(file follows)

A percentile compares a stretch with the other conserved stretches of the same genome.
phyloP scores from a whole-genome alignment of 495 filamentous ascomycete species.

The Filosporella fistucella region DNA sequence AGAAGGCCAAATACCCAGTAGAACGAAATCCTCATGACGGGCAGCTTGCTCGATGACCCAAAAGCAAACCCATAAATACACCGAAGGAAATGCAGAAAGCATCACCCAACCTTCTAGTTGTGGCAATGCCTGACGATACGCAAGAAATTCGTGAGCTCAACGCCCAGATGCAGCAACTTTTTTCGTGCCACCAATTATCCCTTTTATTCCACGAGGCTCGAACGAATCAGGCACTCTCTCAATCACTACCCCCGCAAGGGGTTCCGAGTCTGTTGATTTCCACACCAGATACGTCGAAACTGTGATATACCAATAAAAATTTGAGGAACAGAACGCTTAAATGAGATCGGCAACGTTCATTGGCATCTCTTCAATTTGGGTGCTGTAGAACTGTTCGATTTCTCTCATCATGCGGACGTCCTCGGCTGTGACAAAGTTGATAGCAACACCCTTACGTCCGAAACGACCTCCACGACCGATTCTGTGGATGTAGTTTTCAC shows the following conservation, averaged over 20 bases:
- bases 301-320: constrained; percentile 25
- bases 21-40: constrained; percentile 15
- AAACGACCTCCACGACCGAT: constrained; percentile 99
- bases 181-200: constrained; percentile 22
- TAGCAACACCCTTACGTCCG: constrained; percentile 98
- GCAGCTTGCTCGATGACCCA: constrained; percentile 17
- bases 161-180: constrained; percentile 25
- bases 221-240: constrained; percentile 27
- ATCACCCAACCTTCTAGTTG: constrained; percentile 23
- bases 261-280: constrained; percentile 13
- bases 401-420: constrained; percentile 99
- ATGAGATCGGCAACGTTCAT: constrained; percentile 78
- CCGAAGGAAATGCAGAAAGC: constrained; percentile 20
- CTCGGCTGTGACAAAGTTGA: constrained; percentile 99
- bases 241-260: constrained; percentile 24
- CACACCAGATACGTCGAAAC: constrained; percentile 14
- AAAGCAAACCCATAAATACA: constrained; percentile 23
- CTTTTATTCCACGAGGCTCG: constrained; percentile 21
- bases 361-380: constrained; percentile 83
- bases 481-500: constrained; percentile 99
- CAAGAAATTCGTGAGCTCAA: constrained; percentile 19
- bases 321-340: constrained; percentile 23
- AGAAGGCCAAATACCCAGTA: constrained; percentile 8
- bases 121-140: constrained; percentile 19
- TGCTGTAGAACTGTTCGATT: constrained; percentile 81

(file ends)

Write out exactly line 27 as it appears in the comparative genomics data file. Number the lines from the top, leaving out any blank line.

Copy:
- bases 121-140: constrained; percentile 19